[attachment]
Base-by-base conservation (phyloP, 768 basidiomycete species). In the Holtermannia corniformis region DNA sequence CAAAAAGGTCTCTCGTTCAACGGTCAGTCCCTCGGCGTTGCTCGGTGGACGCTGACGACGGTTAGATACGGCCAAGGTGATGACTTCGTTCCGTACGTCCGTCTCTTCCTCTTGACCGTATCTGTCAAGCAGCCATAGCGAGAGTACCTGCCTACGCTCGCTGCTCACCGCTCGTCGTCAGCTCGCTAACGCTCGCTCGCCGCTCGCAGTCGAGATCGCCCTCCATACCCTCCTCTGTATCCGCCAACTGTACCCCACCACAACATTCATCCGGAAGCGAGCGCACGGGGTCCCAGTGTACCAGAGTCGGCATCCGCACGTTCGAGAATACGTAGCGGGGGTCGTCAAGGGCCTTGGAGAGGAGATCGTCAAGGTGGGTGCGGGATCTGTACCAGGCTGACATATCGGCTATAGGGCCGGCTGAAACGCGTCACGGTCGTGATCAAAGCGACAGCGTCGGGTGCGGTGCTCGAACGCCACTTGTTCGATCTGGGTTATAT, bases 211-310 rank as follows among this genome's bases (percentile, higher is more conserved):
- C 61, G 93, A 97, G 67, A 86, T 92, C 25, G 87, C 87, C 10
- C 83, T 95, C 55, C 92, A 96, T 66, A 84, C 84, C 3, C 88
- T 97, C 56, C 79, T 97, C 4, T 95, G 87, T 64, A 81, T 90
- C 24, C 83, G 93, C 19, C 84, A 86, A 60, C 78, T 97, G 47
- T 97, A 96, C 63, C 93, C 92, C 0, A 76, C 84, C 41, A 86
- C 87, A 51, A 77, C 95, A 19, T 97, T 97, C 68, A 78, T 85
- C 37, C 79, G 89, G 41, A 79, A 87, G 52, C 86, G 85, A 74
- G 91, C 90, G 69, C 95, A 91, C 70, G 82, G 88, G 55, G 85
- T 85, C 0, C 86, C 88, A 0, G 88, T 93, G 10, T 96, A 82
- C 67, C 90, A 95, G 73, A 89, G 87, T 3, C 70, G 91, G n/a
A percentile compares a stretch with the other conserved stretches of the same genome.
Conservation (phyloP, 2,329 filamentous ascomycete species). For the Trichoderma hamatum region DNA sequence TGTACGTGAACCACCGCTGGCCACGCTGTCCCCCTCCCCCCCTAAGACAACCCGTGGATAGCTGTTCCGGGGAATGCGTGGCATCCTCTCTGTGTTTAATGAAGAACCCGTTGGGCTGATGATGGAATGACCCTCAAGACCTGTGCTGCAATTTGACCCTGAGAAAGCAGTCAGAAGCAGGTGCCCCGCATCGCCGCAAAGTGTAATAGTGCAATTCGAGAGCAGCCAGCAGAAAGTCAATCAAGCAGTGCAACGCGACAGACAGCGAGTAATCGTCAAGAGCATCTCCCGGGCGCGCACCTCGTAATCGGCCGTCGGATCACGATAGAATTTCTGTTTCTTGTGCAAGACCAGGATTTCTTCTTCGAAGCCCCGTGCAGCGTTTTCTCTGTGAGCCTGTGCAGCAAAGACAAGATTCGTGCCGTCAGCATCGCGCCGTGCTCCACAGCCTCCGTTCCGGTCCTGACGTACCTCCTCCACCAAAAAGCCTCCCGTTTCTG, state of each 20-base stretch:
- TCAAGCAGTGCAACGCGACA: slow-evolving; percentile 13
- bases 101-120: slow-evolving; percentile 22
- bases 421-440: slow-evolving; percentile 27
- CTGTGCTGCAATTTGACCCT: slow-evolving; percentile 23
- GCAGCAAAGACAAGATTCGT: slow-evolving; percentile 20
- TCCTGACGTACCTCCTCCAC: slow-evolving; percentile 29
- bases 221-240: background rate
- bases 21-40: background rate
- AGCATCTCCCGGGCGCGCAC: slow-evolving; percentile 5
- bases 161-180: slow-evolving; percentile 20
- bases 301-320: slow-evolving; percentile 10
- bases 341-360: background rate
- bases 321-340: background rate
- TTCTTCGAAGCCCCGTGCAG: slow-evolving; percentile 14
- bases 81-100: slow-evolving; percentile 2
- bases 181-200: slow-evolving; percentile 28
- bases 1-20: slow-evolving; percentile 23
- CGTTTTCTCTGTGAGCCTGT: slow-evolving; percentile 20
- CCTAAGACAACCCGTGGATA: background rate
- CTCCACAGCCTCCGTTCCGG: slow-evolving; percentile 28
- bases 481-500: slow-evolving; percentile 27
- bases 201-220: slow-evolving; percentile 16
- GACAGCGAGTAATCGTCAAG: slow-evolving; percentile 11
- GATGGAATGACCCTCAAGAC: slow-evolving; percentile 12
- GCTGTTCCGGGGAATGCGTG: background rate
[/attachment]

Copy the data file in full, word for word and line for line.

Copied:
Base-by-base conservation (phyloP, 768 basidiomycete species). In the Holtermannia corniformis region DNA sequence CAAAAAGGTCTCTCGTTCAACGGTCAGTCCCTCGGCGTTGCTCGGTGGACGCTGACGACGGTTAGATACGGCCAAGGTGATGACTTCGTTCCGTACGTCCGTCTCTTCCTCTTGACCGTATCTGTCAAGCAGCCATAGCGAGAGTACCTGCCTACGCTCGCTGCTCACCGCTCGTCGTCAGCTCGCTAACGCTCGCTCGCCGCTCGCAGTCGAGATCGCCCTCCATACCCTCCTCTGTATCCGCCAACTGTACCCCACCACAACATTCATCCGGAAGCGAGCGCACGGGGTCCCAGTGTACCAGAGTCGGCATCCGCACGTTCGAGAATACGTAGCGGGGGTCGTCAAGGGCCTTGGAGAGGAGATCGTCAAGGTGGGTGCGGGATCTGTACCAGGCTGACATATCGGCTATAGGGCCGGCTGAAACGCGTCACGGTCGTGATCAAAGCGACAGCGTCGGGTGCGGTGCTCGAACGCCACTTGTTCGATCTGGGTTATAT, bases 211-310 rank as follows among this genome's bases (percentile, higher is more conserved):
- C 61, G 93, A 97, G 67, A 86, T 92, C 25, G 87, C 87, C 10
- C 83, T 95, C 55, C 92, A 96, T 66, A 84, C 84, C 3, C 88
- T 97, C 56, C 79, T 97, C 4, T 95, G 87, T 64, A 81, T 90
- C 24, C 83, G 93, C 19, C 84, A 86, A 60, C 78, T 97, G 47
- T 97, A 96, C 63, C 93, C 92, C 0, A 76, C 84, C 41, A 86
- C 87, A 51, A 77, C 95, A 19, T 97, T 97, C 68, A 78, T 85
- C 37, C 79, G 89, G 41, A 79, A 87, G 52, C 86, G 85, A 74
- G 91, C 90, G 69, C 95, A 91, C 70, G 82, G 88, G 55, G 85
- T 85, C 0, C 86, C 88, A 0, G 88, T 93, G 10, T 96, A 82
- C 67, C 90, A 95, G 73, A 89, G 87, T 3, C 70, G 91, G n/a
A percentile compares a stretch with the other conserved stretches of the same genome.
Conservation (phyloP, 2,329 filamentous ascomycete species). For the Trichoderma hamatum region DNA sequence TGTACGTGAACCACCGCTGGCCACGCTGTCCCCCTCCCCCCCTAAGACAACCCGTGGATAGCTGTTCCGGGGAATGCGTGGCATCCTCTCTGTGTTTAATGAAGAACCCGTTGGGCTGATGATGGAATGACCCTCAAGACCTGTGCTGCAATTTGACCCTGAGAAAGCAGTCAGAAGCAGGTGCCCCGCATCGCCGCAAAGTGTAATAGTGCAATTCGAGAGCAGCCAGCAGAAAGTCAATCAAGCAGTGCAACGCGACAGACAGCGAGTAATCGTCAAGAGCATCTCCCGGGCGCGCACCTCGTAATCGGCCGTCGGATCACGATAGAATTTCTGTTTCTTGTGCAAGACCAGGATTTCTTCTTCGAAGCCCCGTGCAGCGTTTTCTCTGTGAGCCTGTGCAGCAAAGACAAGATTCGTGCCGTCAGCATCGCGCCGTGCTCCACAGCCTCCGTTCCGGTCCTGACGTACCTCCTCCACCAAAAAGCCTCCCGTTTCTG, state of each 20-base stretch:
- TCAAGCAGTGCAACGCGACA: slow-evolving; percentile 13
- bases 101-120: slow-evolving; percentile 22
- bases 421-440: slow-evolving; percentile 27
- CTGTGCTGCAATTTGACCCT: slow-evolving; percentile 23
- GCAGCAAAGACAAGATTCGT: slow-evolving; percentile 20
- TCCTGACGTACCTCCTCCAC: slow-evolving; percentile 29
- bases 221-240: background rate
- bases 21-40: background rate
- AGCATCTCCCGGGCGCGCAC: slow-evolving; percentile 5
- bases 161-180: slow-evolving; percentile 20
- bases 301-320: slow-evolving; percentile 10
- bases 341-360: background rate
- bases 321-340: background rate
- TTCTTCGAAGCCCCGTGCAG: slow-evolving; percentile 14
- bases 81-100: slow-evolving; percentile 2
- bases 181-200: slow-evolving; percentile 28
- bases 1-20: slow-evolving; percentile 23
- CGTTTTCTCTGTGAGCCTGT: slow-evolving; percentile 20
- CCTAAGACAACCCGTGGATA: background rate
- CTCCACAGCCTCCGTTCCGG: slow-evolving; percentile 28
- bases 481-500: slow-evolving; percentile 27
- bases 201-220: slow-evolving; percentile 16
- GACAGCGAGTAATCGTCAAG: slow-evolving; percentile 11
- GATGGAATGACCCTCAAGAC: slow-evolving; percentile 12
- GCTGTTCCGGGGAATGCGTG: background rate